Kath and our mom with Northern.
Kath and our mom with Northern.

Baths were taken in the bay with a bar of Ivory, chosen for its inability to sink.  I can still feel the cold water inching up my legs as I eased down our boat’s ladder.  If the temperature was unbearable, my grandmother would pour buckets of water into the dinghy and let the sun warm it before washing our hair.

Braving the cold Canadian waters for a quick dip!
Braving the cold Canadian waters for a quick dip!
A dinghy bath.  It's the only swimsuit I remember her wearing!
A dinghy bath. It’s the only swimsuit I remember her wearing!

Every trip had a different crew, with parents, cousins, and my Aunt Sally all taking turns.

Clockwise from top left: Robin, Kathy, Rod, and me, rocking the Jordache sweatshirt circa 1983..
Clockwise from top left: Robin, Kathy, Rod, and me, rocking the Jordache sweatshirt circa 1983.
Canoeing with my cousin Rod.
Canoeing with my cousin Rod.

Save for one year, Kathy was always with me.  I can close my eyes now and see her curled up in a sleeping bag with a book on her favorite starboard bunk.  She cherishes those summers just as I do, and we dream of returning, together with our families, someday.

Kath and me.
Kath and me.

Image 9

Catch of the Day


Life lesson: When a man who has sailed trans-Atlantic several times subtly suggests that you reschedule your deep sea fishing trip due to weather conditions, you should probably listen.

“There are 5 to 7 foot waves out there, and 25 knot winds…sounds a little pukey,” said my father.

“We’ll be fine!  Hannah and I never get sea sick!” I replied with a smile.



So the three of us set out for our afternoon adventure on the Atlantic.  Hannah told the guides she wanted to catch something big and something for dinner.  We succeeded on both counts, though felt admittedly “a little off” for about half the trip.  (My father, of course, was completely fine.)


As you can see in the photo above, our “something big” turned out to be really big – we caught a brown shark.  What a thrill!


Our “something for dinner” was this beautiful little Wahoo.



Our pelican greeting committee, below:


Hannah filled their hungry beaks with our leftover bait fish.  It was pure comedy.



Tell me he does not remind you of Billy Idol.


We devoured the wahoo (one of the best tasting fish we’ve ever had), then fell into bed exhausted with the boat’s rocking motion still lingering in our minds.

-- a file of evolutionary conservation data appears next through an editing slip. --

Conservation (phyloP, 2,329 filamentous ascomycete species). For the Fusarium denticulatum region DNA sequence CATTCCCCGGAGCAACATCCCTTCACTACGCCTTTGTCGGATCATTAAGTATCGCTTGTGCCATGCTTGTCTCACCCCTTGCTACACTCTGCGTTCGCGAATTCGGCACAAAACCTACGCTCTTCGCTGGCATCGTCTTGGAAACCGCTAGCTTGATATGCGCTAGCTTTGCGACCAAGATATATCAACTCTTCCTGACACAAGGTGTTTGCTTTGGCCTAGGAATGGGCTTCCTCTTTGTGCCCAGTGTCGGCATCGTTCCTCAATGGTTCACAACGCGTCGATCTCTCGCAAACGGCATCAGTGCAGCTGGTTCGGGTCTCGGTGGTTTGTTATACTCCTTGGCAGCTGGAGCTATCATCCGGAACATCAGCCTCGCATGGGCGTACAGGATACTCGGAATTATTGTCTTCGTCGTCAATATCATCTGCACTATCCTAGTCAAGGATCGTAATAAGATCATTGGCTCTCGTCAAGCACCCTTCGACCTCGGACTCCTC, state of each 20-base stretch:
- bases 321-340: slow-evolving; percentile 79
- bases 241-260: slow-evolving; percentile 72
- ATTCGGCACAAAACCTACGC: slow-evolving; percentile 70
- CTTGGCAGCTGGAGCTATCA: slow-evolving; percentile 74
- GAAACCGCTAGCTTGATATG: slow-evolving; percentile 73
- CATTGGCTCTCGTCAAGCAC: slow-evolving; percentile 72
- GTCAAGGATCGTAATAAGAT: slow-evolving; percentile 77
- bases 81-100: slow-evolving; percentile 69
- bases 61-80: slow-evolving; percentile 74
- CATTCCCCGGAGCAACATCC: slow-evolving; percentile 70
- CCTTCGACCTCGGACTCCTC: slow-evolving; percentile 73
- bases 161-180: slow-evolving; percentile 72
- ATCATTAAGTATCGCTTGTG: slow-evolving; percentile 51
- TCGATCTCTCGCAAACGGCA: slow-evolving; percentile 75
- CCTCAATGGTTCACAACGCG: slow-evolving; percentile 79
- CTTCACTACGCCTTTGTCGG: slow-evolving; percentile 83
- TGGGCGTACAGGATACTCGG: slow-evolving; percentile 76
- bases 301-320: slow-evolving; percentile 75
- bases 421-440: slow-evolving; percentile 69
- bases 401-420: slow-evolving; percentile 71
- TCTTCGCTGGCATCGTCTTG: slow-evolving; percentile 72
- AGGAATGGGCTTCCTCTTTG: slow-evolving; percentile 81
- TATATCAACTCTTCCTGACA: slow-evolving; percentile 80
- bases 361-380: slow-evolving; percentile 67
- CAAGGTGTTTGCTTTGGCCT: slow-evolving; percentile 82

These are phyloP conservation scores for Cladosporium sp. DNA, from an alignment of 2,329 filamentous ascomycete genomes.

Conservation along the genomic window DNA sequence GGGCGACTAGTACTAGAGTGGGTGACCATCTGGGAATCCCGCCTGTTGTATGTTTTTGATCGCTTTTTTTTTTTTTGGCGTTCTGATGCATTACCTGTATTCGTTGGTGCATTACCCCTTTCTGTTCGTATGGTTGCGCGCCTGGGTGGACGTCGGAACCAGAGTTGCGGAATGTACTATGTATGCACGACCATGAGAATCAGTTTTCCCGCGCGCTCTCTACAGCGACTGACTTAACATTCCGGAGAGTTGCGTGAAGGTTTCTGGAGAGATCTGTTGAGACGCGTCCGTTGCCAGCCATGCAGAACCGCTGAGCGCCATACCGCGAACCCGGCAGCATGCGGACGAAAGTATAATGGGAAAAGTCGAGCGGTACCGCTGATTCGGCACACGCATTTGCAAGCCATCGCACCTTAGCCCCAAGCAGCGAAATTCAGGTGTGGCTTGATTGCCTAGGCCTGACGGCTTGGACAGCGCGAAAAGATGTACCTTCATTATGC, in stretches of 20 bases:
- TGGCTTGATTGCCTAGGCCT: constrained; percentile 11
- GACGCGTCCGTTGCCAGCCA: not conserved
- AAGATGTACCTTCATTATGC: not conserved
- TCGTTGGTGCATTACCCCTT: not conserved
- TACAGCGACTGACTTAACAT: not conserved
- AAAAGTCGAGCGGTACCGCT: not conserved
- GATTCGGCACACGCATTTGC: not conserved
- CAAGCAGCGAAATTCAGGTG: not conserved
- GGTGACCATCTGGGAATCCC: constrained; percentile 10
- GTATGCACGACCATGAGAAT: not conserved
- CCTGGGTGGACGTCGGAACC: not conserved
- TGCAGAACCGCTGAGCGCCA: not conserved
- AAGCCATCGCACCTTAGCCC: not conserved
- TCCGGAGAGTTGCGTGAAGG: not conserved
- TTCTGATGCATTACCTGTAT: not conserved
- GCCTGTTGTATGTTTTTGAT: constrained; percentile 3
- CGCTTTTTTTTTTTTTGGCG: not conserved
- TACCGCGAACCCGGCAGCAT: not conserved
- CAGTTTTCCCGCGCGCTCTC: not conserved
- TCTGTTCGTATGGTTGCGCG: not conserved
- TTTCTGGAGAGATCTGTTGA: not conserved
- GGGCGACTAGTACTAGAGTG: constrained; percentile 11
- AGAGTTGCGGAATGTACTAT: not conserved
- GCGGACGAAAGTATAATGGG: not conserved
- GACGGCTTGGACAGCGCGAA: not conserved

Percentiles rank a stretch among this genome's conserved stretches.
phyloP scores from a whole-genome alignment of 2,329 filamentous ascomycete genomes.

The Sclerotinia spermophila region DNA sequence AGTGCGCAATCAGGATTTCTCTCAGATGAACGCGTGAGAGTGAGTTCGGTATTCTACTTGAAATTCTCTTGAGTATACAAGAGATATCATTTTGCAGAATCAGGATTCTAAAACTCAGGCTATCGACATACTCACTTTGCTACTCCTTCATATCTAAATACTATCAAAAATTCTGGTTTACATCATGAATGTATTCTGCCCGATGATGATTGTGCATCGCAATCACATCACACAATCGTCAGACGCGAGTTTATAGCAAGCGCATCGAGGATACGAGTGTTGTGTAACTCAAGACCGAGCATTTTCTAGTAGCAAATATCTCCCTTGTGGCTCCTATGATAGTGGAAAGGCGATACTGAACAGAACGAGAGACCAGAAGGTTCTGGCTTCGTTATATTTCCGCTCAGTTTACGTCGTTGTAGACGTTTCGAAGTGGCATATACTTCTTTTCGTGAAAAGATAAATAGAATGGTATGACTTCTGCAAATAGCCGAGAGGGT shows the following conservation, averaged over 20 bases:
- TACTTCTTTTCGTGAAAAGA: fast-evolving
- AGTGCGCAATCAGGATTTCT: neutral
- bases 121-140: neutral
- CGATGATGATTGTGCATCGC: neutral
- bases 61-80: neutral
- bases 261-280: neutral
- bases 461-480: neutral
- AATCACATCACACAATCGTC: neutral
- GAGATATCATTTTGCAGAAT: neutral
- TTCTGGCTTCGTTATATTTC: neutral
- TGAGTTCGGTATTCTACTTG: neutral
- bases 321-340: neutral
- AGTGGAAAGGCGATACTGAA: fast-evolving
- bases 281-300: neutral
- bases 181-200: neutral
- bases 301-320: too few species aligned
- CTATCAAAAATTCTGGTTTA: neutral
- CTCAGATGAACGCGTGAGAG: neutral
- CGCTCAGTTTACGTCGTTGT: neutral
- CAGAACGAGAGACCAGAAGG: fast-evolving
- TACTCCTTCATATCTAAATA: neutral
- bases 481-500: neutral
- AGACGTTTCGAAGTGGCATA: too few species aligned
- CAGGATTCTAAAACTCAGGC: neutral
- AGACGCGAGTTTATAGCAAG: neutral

A huge thank you to our guides Tripp and Eric for giving us everything we asked for and making it so fun.

all photos via the aesthete and the dilettante

It’s Been Quite a Ride

Navy Pier Ferris Wheel

I am ready to close the proverbial door on 2012.  Anyone with me?  It has been a year of great highs and lows both personally and globally, but glass half-full kind of girl that I am, I prefer to reflect on the moments worth celebrating.

One of the highlights of my year was launching this tiny little blog in January.  Talk about a learning curve!  Starting with the retelling of a crazy adventure that was too good to keep to myself, I dove head first into the blogosphere intending to share my, well, my love of life I suppose.  I leave the year much more tech savvy than I entered it and with a clearer sense of where I want the blog to go.  The new format (which I hope you have noticed today!) is part of that focus, and I look forward to bringing you more original images and content that take advantage of this clean, wide, streamlined layout.

my dressing room

February brought what continues to be my most widely read post.  From India to Indiana, it seems women everywhere are still searching for the perfect nude pump.

sleeping sails

Beautiful and unexpected weather visited Chicago in March, bringing runners and revelers to Lake Michigan months early.

 upside down chick

A visit to The Museum of Science and Industry on the last Saturday in April taught our family  a lesson about Perseverance.


In May I counted celebrating Mother’s Day with my mom as one of my greatest blessings.